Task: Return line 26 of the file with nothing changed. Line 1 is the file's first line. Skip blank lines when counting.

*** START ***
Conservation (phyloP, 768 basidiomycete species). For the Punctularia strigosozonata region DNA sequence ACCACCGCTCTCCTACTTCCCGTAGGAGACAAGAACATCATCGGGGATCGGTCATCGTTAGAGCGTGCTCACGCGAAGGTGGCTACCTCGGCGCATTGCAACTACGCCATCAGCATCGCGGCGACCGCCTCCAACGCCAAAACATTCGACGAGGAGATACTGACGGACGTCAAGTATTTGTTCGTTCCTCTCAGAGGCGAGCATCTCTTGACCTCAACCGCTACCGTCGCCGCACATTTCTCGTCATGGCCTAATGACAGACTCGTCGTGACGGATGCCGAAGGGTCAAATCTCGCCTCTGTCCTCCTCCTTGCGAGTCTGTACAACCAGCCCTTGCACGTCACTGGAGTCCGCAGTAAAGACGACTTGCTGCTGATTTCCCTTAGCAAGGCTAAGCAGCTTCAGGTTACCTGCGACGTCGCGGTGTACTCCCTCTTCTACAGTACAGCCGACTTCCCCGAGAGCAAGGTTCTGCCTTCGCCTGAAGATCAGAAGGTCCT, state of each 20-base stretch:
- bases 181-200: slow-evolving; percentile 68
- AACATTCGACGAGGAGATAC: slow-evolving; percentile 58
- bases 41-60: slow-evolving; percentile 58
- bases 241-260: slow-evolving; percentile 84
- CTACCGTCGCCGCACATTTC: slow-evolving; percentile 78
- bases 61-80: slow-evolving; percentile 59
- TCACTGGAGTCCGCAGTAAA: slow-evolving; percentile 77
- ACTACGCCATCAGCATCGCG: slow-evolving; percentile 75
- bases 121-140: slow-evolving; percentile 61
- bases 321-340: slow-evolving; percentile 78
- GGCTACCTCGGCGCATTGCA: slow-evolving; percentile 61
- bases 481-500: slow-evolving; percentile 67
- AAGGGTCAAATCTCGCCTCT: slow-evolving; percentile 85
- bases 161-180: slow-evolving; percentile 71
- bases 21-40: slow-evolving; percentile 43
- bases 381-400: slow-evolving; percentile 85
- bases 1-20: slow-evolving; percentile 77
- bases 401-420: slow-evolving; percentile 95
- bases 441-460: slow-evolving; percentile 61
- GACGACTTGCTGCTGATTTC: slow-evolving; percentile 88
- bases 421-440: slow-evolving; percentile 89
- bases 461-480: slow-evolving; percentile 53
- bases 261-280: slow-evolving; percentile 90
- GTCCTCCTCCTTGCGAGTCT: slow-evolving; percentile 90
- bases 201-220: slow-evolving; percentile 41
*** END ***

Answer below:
- bases 201-220: slow-evolving; percentile 41